2013

 
 

Apple serviceberry is a hybrid between two North American species, Amelanchier canadensis and Amelanchier laevis. Apple serviceberry has characteristics superior to both parents in that it resists leaf spot, suckers less, is adapted to a wider range of soils, and even tolerates some drought. It is only 25 feet tall, which makes it the perfect size for a modern garden. It is typically multi-stemmed, upright and lightly branched making a large shrub, or when properly pruned, a small, vase-shaped tree. Its spectacular white flowers are larger and showier than the species and are borne in early spring on drooping clusters before the leaves emerge. From bud to first blush these blossoms are tinged pink and gradually turn to white with the added bonus of fragrance. The leaves are purple tinged and very handsome but their real show comes in autumn with spectacular displays of red, yellow and orange. And one final asset is the fruit, which are small, round green berries which turn red and finally a dark purplish black in early summer. The berries are sweet, resembling blueberries in size and color, and are delicious in jams, jellies and pies. They are also a source of food for wildlife.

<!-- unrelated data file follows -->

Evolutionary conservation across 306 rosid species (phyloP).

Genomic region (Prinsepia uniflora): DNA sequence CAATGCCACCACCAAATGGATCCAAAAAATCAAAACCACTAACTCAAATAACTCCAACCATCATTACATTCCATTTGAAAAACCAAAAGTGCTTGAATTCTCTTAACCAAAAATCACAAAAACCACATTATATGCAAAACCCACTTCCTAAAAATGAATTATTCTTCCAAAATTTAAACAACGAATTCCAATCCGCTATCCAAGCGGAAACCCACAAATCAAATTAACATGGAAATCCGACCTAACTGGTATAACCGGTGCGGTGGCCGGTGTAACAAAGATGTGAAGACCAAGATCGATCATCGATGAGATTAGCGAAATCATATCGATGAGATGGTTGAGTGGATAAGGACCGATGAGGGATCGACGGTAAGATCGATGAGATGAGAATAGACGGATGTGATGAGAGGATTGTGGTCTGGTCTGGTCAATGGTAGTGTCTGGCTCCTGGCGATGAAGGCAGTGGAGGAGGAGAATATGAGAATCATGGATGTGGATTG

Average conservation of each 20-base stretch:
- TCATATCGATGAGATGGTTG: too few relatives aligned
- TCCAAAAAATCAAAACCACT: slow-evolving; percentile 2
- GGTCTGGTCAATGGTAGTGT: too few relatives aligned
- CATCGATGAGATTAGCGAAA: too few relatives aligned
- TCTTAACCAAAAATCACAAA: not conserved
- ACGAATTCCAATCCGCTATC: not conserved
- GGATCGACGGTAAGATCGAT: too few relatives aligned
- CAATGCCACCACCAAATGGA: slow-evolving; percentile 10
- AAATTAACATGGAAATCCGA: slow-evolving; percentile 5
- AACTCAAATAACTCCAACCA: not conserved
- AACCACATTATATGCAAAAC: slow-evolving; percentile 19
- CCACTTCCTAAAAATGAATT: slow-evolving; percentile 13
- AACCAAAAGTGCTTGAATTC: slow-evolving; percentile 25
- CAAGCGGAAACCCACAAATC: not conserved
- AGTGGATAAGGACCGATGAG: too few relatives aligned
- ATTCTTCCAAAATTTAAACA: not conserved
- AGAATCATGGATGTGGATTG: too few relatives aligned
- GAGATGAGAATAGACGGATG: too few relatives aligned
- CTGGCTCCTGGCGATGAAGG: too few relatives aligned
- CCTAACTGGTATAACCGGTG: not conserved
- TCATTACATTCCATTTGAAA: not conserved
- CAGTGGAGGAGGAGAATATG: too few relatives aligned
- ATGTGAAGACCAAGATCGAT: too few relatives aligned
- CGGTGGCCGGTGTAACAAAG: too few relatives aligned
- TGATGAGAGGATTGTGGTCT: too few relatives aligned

Apple serviceberry is best in shrub borders or as a courtyard focal point, but perhaps it is even more effective along a woodland verge, particularly with dark or shaded backdrops to frame the flowers and autumn colors. And most impressively, it is stunning above quiet pools and ponds to reflect the colors.

It is easily grown in average, medium, well-drained soil in full sun to part shade and is tolerant of a wide range of soils.  It is well adapted to Canada, the upper US, the UK and New Zealand.

Another beautiful serviceberry is Saskatoon serviceberry, or Amelanchier alnifolia.

Apple serviceberry

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Trees for:  Acid soils     Clay soils      Poor soils      Seashore      Dry soils     Cold soils      Wet soils     Alkaline soilsTrees_for_acid_soils.htmlTrees_for_clay_soils.htmlTrees_for_poor_soils.htmlTrees_for_seashore.htmlTrees_for_dry_soils.htmlTrees_for_Cold-exposed_areas.htmlTrees_for_wet_soils.htmlTrees_for_alkaline_soils.htmlshapeimage_4_link_0shapeimage_4_link_1shapeimage_4_link_2shapeimage_4_link_3shapeimage_4_link_4shapeimage_4_link_5shapeimage_4_link_6shapeimage_4_link_7
Trees by size                               Special features                                Forms of treesTrees_by_size.htmlSpecial_features.htmlForms_of_trees.htmlshapeimage_5_link_0shapeimage_5_link_1shapeimage_5_link_2